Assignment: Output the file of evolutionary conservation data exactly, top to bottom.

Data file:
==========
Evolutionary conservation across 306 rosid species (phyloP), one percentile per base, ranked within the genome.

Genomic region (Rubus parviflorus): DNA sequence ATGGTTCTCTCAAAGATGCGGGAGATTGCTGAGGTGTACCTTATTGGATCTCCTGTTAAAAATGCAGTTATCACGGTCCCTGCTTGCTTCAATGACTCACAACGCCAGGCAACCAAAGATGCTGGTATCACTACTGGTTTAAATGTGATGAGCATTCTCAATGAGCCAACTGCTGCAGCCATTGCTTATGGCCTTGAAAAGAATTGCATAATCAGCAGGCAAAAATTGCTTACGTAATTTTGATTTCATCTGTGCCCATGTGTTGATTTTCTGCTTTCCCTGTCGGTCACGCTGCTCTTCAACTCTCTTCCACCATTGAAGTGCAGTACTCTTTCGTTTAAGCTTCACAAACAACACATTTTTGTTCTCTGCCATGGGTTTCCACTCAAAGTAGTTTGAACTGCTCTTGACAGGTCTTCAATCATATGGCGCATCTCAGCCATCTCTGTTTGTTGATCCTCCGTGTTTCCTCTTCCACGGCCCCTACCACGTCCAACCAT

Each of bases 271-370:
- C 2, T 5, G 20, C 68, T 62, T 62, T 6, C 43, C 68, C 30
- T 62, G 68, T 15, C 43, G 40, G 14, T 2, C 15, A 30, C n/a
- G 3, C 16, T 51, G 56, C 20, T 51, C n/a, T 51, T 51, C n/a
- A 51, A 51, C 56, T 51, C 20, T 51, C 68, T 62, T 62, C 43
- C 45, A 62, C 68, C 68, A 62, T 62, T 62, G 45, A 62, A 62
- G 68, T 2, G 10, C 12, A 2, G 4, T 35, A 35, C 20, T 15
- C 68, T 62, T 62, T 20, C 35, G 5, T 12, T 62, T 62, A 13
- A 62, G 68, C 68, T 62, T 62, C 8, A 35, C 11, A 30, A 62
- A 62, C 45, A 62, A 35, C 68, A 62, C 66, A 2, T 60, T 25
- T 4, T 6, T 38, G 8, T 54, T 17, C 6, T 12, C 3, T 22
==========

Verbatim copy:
Evolutionary conservation across 306 rosid species (phyloP), one percentile per base, ranked within the genome.

Genomic region (Rubus parviflorus): DNA sequence ATGGTTCTCTCAAAGATGCGGGAGATTGCTGAGGTGTACCTTATTGGATCTCCTGTTAAAAATGCAGTTATCACGGTCCCTGCTTGCTTCAATGACTCACAACGCCAGGCAACCAAAGATGCTGGTATCACTACTGGTTTAAATGTGATGAGCATTCTCAATGAGCCAACTGCTGCAGCCATTGCTTATGGCCTTGAAAAGAATTGCATAATCAGCAGGCAAAAATTGCTTACGTAATTTTGATTTCATCTGTGCCCATGTGTTGATTTTCTGCTTTCCCTGTCGGTCACGCTGCTCTTCAACTCTCTTCCACCATTGAAGTGCAGTACTCTTTCGTTTAAGCTTCACAAACAACACATTTTTGTTCTCTGCCATGGGTTTCCACTCAAAGTAGTTTGAACTGCTCTTGACAGGTCTTCAATCATATGGCGCATCTCAGCCATCTCTGTTTGTTGATCCTCCGTGTTTCCTCTTCCACGGCCCCTACCACGTCCAACCAT

Each of bases 271-370:
- C 2, T 5, G 20, C 68, T 62, T 62, T 6, C 43, C 68, C 30
- T 62, G 68, T 15, C 43, G 40, G 14, T 2, C 15, A 30, C n/a
- G 3, C 16, T 51, G 56, C 20, T 51, C n/a, T 51, T 51, C n/a
- A 51, A 51, C 56, T 51, C 20, T 51, C 68, T 62, T 62, C 43
- C 45, A 62, C 68, C 68, A 62, T 62, T 62, G 45, A 62, A 62
- G 68, T 2, G 10, C 12, A 2, G 4, T 35, A 35, C 20, T 15
- C 68, T 62, T 62, T 20, C 35, G 5, T 12, T 62, T 62, A 13
- A 62, G 68, C 68, T 62, T 62, C 8, A 35, C 11, A 30, A 62
- A 62, C 45, A 62, A 35, C 68, A 62, C 66, A 2, T 60, T 25
- T 4, T 6, T 38, G 8, T 54, T 17, C 6, T 12, C 3, T 22